The resignation of UN special envoy to Syria Lakhdar Brahimi, who has built his career on easing the most difficult conflicts, marks just how intractable Syria's civil war has become.
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The resignation of the United Nations special envoy to Syria provided a new indicator of the dim prospects at present for a diplomatic solution to the war in Syria, which has killed more than 150,000 since March 2011.
Lakhdar Brahimi's departure comes as the Syrian regime, emboldened by a string of battlefield victories, gears up for elections to renew Bashar al-Assad's presidency, a move that Mr. Brahimi reportedly once said would spell an end to negotiations.
He is the second international diplomat to try to find a resolution to the crisis, a key component of which would be a political transition that would remove Mr. Assad from power. Liz Sly, who covers Syria for The Washington Post, succinctly notes:
UN Secretary-General Ban Ki-moon announced Tuesday that Brahimi will step down on May 31 after two years on the job. The Algerian diplomat has built a career of working on seemingly intractable conflicts – he helped broker an end to the Lebanon civil war, served as the UN envoy to South Africa during the landmark 1994 elections, and then went on to both Afghanistan and Iraq, again as the UN envoy. His predecessor on Syria, Kofi Annan, is a former UN secretary-general and chairman of The Elders, a prestigious group of global leaders working on peace and human rights issues of which Brahimi also is a member.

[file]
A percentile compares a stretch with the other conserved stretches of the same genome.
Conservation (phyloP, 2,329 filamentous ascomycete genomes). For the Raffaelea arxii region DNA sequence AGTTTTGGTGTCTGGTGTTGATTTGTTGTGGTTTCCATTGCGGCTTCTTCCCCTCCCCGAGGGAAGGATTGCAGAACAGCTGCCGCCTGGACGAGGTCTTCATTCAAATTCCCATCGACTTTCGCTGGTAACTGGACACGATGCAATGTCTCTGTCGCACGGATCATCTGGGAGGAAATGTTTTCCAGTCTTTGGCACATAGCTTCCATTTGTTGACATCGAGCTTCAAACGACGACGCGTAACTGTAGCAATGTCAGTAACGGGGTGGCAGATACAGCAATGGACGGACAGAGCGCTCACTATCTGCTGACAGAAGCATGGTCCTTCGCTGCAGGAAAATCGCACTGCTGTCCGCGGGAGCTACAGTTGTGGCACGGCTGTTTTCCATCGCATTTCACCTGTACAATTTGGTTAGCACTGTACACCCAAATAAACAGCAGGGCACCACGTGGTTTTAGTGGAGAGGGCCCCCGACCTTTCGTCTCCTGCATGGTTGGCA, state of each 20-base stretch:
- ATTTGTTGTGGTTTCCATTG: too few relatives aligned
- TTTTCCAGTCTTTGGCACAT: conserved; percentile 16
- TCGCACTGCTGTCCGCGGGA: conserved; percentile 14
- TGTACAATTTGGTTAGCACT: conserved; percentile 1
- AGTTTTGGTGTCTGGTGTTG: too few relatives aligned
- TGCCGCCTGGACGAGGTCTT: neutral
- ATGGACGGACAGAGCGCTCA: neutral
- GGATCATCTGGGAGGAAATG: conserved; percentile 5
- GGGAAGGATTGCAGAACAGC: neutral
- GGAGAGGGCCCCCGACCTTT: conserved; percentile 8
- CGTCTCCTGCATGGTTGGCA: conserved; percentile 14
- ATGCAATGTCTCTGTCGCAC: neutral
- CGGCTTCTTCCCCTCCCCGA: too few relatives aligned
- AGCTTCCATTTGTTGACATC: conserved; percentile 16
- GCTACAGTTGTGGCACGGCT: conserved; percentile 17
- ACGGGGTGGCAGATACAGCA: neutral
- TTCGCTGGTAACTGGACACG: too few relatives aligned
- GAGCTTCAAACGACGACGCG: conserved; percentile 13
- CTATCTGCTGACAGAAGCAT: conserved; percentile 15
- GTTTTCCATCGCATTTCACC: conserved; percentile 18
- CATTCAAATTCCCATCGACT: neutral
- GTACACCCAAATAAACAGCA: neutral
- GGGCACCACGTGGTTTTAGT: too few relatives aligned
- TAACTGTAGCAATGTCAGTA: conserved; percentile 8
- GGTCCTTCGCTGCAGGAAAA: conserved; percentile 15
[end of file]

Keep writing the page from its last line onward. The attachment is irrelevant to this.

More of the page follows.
But the Syrian conflict, with the Gulf countries amassed behind the Syrian opposition and Iran and Hezbollah throwing their weight behind the regime, proved too much for both of them. Mr. Annan resigned after only six months.
"I go with a heavy heart because so little was achieved," Brahimi told the UN Security Council on Tuesday, according to a transcript obtained by Reuters. "I once again, humbly apologize to the Syrian people."
The council's deadlock prevented the passage of multiple resolutions on the conflict. Since Brahimi took over in August 2012, two peace conference have failed, a lauded chemical weapons agreement seems to have been violated, and the UN has stopped updating its death toll. Foreign jihadis have overrun the homegrown rebel forces, opening up a second battlefront within the ranks of the opposition.
And after early losses to the opposition in the north, then a grinding stalemate, the Syrian regime has been on a year-long winning streak, capped with the recapture of Homs last week, once acclaimed as the "capital of the revolution." The victory in Homs sets Assad up well ahead of the June 3 presidential election. He is the frontrunner.
"[Brahimi] has always said presidential elections mean the end of Geneva.... You cannot discuss a political transition when one side is organizing elections," one senior diplomat told Foreign Policy.
Secretary-General Moon's comments at the press conference announcing Brahimi's resignation could be summed up as "If Brahimi can't fix this, who can?":